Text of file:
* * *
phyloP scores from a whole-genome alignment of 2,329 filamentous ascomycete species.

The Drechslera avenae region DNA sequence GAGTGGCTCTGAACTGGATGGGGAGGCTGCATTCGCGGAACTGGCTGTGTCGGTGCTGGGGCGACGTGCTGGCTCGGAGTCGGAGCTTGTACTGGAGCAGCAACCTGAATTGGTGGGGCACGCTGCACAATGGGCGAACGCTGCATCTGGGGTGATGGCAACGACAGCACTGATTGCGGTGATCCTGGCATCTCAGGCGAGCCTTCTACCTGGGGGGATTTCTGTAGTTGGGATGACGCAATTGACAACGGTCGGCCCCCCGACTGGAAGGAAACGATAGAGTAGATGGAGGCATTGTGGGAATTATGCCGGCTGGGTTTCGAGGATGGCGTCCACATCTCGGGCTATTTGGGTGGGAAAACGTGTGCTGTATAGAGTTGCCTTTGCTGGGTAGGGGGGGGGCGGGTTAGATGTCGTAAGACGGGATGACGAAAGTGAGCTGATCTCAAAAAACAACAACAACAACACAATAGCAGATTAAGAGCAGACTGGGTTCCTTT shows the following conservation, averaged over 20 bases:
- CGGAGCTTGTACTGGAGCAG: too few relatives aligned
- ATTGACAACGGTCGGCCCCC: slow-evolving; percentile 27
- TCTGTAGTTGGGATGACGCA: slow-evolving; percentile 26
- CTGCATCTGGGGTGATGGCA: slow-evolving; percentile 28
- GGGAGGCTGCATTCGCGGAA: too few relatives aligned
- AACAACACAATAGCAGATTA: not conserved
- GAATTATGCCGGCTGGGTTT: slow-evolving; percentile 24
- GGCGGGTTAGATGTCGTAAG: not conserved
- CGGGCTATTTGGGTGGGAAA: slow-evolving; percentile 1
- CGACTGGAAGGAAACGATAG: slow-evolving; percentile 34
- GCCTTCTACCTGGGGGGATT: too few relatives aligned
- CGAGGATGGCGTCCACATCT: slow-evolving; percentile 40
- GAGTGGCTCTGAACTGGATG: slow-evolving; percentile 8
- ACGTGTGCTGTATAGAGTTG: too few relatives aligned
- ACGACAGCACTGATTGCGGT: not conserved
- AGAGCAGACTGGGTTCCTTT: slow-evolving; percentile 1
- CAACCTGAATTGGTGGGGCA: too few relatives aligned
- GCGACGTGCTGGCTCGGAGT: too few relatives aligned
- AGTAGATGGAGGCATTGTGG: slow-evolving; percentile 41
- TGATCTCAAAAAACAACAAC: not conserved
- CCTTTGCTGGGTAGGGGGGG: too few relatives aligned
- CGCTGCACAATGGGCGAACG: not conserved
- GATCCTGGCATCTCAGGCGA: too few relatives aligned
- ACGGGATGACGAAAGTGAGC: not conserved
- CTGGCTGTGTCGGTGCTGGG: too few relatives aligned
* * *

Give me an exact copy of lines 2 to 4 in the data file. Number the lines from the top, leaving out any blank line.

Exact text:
The Drechslera avenae region DNA sequence GAGTGGCTCTGAACTGGATGGGGAGGCTGCATTCGCGGAACTGGCTGTGTCGGTGCTGGGGCGACGTGCTGGCTCGGAGTCGGAGCTTGTACTGGAGCAGCAACCTGAATTGGTGGGGCACGCTGCACAATGGGCGAACGCTGCATCTGGGGTGATGGCAACGACAGCACTGATTGCGGTGATCCTGGCATCTCAGGCGAGCCTTCTACCTGGGGGGATTTCTGTAGTTGGGATGACGCAATTGACAACGGTCGGCCCCCCGACTGGAAGGAAACGATAGAGTAGATGGAGGCATTGTGGGAATTATGCCGGCTGGGTTTCGAGGATGGCGTCCACATCTCGGGCTATTTGGGTGGGAAAACGTGTGCTGTATAGAGTTGCCTTTGCTGGGTAGGGGGGGGGCGGGTTAGATGTCGTAAGACGGGATGACGAAAGTGAGCTGATCTCAAAAAACAACAACAACAACACAATAGCAGATTAAGAGCAGACTGGGTTCCTTT shows the following conservation, averaged over 20 bases:
- CGGAGCTTGTACTGGAGCAG: too few relatives aligned
- ATTGACAACGGTCGGCCCCC: slow-evolving; percentile 27